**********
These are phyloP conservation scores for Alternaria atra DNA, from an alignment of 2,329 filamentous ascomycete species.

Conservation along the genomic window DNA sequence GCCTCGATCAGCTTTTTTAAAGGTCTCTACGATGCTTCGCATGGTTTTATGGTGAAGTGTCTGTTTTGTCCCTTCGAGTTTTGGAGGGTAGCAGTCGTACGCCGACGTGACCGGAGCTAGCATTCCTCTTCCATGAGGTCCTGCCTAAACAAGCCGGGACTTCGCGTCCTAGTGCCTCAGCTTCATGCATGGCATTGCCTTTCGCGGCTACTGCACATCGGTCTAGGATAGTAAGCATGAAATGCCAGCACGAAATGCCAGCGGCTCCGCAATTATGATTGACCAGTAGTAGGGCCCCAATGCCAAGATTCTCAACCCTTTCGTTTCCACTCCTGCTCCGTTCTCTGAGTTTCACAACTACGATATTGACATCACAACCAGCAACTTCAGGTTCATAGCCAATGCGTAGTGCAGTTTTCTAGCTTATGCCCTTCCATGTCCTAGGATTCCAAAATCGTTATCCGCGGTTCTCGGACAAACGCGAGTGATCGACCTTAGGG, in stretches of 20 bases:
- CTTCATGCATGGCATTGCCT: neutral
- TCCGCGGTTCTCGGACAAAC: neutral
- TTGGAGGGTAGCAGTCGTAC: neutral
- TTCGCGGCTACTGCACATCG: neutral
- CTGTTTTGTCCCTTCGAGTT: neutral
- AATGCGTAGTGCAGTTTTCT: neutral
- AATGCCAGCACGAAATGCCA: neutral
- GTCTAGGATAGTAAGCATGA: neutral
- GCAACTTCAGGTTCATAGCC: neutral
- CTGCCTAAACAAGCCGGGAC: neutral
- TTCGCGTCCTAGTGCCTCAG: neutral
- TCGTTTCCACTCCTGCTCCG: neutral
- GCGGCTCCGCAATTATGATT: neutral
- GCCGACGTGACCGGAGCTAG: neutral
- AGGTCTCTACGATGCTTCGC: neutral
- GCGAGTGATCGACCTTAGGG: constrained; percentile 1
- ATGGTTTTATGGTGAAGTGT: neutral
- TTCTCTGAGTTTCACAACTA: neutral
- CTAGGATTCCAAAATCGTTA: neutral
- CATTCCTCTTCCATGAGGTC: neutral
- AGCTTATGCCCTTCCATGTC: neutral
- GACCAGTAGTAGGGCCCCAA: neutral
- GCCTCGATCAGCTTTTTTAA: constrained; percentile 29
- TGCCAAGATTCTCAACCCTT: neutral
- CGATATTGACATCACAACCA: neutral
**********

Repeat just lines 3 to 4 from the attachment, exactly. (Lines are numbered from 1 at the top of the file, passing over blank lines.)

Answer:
- CTTCATGCATGGCATTGCCT: neutral
- TCCGCGGTTCTCGGACAAAC: neutral